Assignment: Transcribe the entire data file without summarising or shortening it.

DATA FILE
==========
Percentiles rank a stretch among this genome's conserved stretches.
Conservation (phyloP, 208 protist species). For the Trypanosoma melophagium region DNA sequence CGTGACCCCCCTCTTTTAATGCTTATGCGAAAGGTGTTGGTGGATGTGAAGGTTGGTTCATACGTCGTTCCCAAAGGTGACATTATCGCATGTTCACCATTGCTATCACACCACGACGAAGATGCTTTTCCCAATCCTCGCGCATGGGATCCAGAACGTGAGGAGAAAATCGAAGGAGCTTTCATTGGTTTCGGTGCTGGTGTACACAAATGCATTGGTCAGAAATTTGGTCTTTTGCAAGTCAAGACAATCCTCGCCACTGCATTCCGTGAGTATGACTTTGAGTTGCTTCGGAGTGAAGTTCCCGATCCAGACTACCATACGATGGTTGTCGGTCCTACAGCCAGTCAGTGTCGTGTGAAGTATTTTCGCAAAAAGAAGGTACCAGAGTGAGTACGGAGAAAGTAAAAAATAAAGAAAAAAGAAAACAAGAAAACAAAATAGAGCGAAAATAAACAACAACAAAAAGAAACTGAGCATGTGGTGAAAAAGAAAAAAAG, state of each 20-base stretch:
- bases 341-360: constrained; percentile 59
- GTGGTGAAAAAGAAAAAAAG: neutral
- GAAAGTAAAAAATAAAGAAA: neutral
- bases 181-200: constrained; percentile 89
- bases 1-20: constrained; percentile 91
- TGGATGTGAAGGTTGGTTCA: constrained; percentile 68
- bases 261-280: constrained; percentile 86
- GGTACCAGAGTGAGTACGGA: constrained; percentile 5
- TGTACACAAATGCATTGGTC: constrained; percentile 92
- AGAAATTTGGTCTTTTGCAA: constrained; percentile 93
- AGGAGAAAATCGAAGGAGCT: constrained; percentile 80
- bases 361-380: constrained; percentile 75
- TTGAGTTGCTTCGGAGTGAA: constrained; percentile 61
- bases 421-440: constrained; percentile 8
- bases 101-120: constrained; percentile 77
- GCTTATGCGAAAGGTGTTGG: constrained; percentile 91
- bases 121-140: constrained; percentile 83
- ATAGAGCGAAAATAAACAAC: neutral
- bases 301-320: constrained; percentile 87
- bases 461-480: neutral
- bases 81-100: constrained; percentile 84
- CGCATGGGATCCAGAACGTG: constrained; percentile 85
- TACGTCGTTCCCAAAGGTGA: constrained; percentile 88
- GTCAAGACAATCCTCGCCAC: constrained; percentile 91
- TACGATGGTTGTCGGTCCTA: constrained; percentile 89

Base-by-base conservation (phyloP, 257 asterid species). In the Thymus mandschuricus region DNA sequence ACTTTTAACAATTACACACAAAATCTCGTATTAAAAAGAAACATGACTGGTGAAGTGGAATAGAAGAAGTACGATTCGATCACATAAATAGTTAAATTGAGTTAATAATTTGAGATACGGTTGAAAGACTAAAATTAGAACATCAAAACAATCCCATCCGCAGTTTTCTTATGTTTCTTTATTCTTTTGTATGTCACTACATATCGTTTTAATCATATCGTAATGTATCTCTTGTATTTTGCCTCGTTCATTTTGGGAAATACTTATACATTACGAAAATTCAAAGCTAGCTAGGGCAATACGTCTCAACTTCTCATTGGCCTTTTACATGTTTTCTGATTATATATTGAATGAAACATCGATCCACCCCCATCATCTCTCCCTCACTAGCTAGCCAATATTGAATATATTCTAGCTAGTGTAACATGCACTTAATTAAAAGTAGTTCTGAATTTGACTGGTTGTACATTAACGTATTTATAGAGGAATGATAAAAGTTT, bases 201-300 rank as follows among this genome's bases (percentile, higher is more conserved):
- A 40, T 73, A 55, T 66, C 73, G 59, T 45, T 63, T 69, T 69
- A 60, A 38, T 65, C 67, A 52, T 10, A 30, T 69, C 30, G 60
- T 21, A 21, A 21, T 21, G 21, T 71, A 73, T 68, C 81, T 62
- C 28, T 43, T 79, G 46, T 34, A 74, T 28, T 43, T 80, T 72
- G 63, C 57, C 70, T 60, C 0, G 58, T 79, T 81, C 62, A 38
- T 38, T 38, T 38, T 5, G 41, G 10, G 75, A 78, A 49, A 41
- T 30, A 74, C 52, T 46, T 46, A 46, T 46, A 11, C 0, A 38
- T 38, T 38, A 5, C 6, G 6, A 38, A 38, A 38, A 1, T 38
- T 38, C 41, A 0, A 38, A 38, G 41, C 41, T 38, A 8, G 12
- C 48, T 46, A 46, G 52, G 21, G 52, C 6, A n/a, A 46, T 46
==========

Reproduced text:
Percentiles rank a stretch among this genome's conserved stretches.
Conservation (phyloP, 208 protist species). For the Trypanosoma melophagium region DNA sequence CGTGACCCCCCTCTTTTAATGCTTATGCGAAAGGTGTTGGTGGATGTGAAGGTTGGTTCATACGTCGTTCCCAAAGGTGACATTATCGCATGTTCACCATTGCTATCACACCACGACGAAGATGCTTTTCCCAATCCTCGCGCATGGGATCCAGAACGTGAGGAGAAAATCGAAGGAGCTTTCATTGGTTTCGGTGCTGGTGTACACAAATGCATTGGTCAGAAATTTGGTCTTTTGCAAGTCAAGACAATCCTCGCCACTGCATTCCGTGAGTATGACTTTGAGTTGCTTCGGAGTGAAGTTCCCGATCCAGACTACCATACGATGGTTGTCGGTCCTACAGCCAGTCAGTGTCGTGTGAAGTATTTTCGCAAAAAGAAGGTACCAGAGTGAGTACGGAGAAAGTAAAAAATAAAGAAAAAAGAAAACAAGAAAACAAAATAGAGCGAAAATAAACAACAACAAAAAGAAACTGAGCATGTGGTGAAAAAGAAAAAAAG, state of each 20-base stretch:
- bases 341-360: constrained; percentile 59
- GTGGTGAAAAAGAAAAAAAG: neutral
- GAAAGTAAAAAATAAAGAAA: neutral
- bases 181-200: constrained; percentile 89
- bases 1-20: constrained; percentile 91
- TGGATGTGAAGGTTGGTTCA: constrained; percentile 68
- bases 261-280: constrained; percentile 86
- GGTACCAGAGTGAGTACGGA: constrained; percentile 5
- TGTACACAAATGCATTGGTC: constrained; percentile 92
- AGAAATTTGGTCTTTTGCAA: constrained; percentile 93
- AGGAGAAAATCGAAGGAGCT: constrained; percentile 80
- bases 361-380: constrained; percentile 75
- TTGAGTTGCTTCGGAGTGAA: constrained; percentile 61
- bases 421-440: constrained; percentile 8
- bases 101-120: constrained; percentile 77
- GCTTATGCGAAAGGTGTTGG: constrained; percentile 91
- bases 121-140: constrained; percentile 83
- ATAGAGCGAAAATAAACAAC: neutral
- bases 301-320: constrained; percentile 87
- bases 461-480: neutral
- bases 81-100: constrained; percentile 84
- CGCATGGGATCCAGAACGTG: constrained; percentile 85
- TACGTCGTTCCCAAAGGTGA: constrained; percentile 88
- GTCAAGACAATCCTCGCCAC: constrained; percentile 91
- TACGATGGTTGTCGGTCCTA: constrained; percentile 89

Base-by-base conservation (phyloP, 257 asterid species). In the Thymus mandschuricus region DNA sequence ACTTTTAACAATTACACACAAAATCTCGTATTAAAAAGAAACATGACTGGTGAAGTGGAATAGAAGAAGTACGATTCGATCACATAAATAGTTAAATTGAGTTAATAATTTGAGATACGGTTGAAAGACTAAAATTAGAACATCAAAACAATCCCATCCGCAGTTTTCTTATGTTTCTTTATTCTTTTGTATGTCACTACATATCGTTTTAATCATATCGTAATGTATCTCTTGTATTTTGCCTCGTTCATTTTGGGAAATACTTATACATTACGAAAATTCAAAGCTAGCTAGGGCAATACGTCTCAACTTCTCATTGGCCTTTTACATGTTTTCTGATTATATATTGAATGAAACATCGATCCACCCCCATCATCTCTCCCTCACTAGCTAGCCAATATTGAATATATTCTAGCTAGTGTAACATGCACTTAATTAAAAGTAGTTCTGAATTTGACTGGTTGTACATTAACGTATTTATAGAGGAATGATAAAAGTTT, bases 201-300 rank as follows among this genome's bases (percentile, higher is more conserved):
- A 40, T 73, A 55, T 66, C 73, G 59, T 45, T 63, T 69, T 69
- A 60, A 38, T 65, C 67, A 52, T 10, A 30, T 69, C 30, G 60
- T 21, A 21, A 21, T 21, G 21, T 71, A 73, T 68, C 81, T 62
- C 28, T 43, T 79, G 46, T 34, A 74, T 28, T 43, T 80, T 72
- G 63, C 57, C 70, T 60, C 0, G 58, T 79, T 81, C 62, A 38
- T 38, T 38, T 38, T 5, G 41, G 10, G 75, A 78, A 49, A 41
- T 30, A 74, C 52, T 46, T 46, A 46, T 46, A 11, C 0, A 38
- T 38, T 38, A 5, C 6, G 6, A 38, A 38, A 38, A 1, T 38
- T 38, C 41, A 0, A 38, A 38, G 41, C 41, T 38, A 8, G 12
- C 48, T 46, A 46, G 52, G 21, G 52, C 6, A n/a, A 46, T 46